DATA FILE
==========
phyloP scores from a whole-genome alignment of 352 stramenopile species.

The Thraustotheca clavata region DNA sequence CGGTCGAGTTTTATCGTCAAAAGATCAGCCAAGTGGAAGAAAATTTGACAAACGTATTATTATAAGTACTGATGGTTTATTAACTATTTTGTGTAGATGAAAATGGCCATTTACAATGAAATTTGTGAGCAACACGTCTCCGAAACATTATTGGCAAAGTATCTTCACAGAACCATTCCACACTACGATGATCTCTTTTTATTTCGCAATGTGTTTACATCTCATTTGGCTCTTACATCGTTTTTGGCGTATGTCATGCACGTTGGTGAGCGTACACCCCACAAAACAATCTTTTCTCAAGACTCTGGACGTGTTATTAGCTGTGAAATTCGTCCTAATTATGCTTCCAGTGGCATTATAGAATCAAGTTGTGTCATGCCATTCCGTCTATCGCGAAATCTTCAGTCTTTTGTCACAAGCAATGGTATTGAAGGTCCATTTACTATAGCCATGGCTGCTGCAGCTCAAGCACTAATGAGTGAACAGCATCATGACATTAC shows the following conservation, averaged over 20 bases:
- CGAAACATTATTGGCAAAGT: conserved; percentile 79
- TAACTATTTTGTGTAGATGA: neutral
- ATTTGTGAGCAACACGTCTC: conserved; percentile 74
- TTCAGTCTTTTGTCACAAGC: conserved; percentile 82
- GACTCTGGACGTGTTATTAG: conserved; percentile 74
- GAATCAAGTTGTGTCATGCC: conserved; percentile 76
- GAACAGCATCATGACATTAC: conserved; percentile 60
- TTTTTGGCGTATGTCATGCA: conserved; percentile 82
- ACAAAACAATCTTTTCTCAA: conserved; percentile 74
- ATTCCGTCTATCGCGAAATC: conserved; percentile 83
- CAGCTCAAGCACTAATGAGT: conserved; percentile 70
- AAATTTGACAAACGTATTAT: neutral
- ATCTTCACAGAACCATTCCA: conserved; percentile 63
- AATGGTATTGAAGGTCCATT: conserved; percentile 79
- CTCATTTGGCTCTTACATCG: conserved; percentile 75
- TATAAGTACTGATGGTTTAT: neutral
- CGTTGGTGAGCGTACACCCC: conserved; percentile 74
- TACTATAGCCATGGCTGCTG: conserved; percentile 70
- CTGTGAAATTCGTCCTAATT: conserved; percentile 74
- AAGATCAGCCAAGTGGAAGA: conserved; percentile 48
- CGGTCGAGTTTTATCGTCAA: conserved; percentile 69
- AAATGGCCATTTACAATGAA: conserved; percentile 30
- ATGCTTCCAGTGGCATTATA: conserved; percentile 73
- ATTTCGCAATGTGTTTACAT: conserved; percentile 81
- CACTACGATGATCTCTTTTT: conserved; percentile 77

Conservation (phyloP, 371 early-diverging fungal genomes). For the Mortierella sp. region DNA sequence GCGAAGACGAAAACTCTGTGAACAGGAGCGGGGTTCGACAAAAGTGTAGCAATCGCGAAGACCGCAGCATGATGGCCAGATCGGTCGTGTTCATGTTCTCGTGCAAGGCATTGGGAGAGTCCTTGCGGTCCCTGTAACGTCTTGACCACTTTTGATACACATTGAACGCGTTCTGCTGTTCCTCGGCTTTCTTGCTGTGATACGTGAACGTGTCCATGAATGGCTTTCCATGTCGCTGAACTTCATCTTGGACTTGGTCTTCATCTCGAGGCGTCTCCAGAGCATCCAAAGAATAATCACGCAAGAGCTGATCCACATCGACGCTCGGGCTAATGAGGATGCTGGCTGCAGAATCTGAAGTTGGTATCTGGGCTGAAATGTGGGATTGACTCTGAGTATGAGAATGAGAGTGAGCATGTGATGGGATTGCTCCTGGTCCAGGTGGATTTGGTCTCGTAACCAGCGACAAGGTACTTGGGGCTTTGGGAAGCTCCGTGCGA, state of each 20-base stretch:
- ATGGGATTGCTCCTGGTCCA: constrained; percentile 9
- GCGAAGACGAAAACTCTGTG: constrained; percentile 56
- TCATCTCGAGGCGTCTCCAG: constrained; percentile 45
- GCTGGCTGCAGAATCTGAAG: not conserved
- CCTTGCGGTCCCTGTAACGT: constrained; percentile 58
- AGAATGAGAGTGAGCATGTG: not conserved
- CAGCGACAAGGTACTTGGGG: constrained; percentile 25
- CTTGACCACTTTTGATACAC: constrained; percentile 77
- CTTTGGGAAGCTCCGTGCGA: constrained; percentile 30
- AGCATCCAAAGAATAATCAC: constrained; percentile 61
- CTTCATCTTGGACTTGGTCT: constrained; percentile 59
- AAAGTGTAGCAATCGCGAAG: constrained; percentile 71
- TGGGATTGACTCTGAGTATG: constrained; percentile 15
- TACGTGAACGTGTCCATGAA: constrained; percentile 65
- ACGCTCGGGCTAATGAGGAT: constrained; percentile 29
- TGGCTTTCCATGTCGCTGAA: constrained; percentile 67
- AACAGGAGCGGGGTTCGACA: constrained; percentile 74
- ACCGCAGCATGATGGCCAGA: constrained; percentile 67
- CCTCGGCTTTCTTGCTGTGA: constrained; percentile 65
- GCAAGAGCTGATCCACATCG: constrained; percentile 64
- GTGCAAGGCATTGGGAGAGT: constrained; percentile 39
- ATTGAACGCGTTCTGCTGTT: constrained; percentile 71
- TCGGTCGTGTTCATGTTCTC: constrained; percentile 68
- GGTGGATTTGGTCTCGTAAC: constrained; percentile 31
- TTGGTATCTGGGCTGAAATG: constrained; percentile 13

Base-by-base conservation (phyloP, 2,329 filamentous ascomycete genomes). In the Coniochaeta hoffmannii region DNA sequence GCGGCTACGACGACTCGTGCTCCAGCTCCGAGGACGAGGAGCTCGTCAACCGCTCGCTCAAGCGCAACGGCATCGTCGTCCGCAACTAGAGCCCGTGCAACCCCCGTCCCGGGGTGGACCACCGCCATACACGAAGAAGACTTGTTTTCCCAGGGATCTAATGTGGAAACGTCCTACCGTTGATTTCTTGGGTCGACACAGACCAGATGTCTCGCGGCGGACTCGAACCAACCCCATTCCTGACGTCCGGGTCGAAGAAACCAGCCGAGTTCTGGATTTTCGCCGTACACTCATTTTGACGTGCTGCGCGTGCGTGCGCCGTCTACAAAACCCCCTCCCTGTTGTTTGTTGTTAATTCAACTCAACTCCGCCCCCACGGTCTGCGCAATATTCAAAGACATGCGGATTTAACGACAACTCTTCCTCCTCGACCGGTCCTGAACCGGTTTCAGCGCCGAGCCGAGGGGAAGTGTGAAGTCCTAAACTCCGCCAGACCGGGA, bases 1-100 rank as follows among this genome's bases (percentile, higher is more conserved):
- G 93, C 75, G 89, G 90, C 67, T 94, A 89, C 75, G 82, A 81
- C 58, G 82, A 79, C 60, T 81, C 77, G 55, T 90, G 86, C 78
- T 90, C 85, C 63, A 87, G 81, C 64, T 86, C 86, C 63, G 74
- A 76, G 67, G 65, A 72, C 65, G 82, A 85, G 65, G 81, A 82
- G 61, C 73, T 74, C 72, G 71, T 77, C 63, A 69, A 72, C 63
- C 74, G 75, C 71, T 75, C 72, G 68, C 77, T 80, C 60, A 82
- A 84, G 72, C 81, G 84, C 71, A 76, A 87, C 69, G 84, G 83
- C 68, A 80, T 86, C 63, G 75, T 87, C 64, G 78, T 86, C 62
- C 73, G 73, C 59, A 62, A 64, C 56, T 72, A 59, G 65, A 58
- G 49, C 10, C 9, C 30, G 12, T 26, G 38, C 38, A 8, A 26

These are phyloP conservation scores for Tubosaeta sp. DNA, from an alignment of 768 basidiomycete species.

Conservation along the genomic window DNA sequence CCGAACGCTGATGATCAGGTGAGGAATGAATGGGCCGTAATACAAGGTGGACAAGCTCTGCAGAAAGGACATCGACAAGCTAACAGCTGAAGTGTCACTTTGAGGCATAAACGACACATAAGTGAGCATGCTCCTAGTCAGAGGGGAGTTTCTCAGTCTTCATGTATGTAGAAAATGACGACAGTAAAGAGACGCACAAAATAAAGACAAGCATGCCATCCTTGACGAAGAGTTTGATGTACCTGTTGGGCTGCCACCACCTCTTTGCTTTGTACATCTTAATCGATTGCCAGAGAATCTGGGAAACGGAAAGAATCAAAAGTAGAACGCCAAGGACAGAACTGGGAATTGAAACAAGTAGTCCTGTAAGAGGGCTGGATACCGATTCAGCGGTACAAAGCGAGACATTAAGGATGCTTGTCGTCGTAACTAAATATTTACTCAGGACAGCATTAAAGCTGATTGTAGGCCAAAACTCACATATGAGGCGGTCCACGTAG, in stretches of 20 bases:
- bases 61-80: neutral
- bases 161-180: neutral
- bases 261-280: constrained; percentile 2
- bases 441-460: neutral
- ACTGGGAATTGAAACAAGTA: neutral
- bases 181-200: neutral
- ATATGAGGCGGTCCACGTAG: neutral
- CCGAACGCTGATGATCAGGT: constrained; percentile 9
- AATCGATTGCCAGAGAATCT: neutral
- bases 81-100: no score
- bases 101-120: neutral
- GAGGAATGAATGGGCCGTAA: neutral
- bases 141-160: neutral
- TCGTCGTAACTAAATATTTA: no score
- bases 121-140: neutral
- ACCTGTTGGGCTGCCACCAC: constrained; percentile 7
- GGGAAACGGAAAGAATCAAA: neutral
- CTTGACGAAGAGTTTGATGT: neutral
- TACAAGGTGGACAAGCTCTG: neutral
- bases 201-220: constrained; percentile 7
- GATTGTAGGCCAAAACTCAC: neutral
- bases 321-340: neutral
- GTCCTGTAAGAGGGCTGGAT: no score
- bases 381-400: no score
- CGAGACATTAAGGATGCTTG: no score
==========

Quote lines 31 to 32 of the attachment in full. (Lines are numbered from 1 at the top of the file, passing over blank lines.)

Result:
- TCATCTCGAGGCGTCTCCAG: constrained; percentile 45
- GCTGGCTGCAGAATCTGAAG: not conserved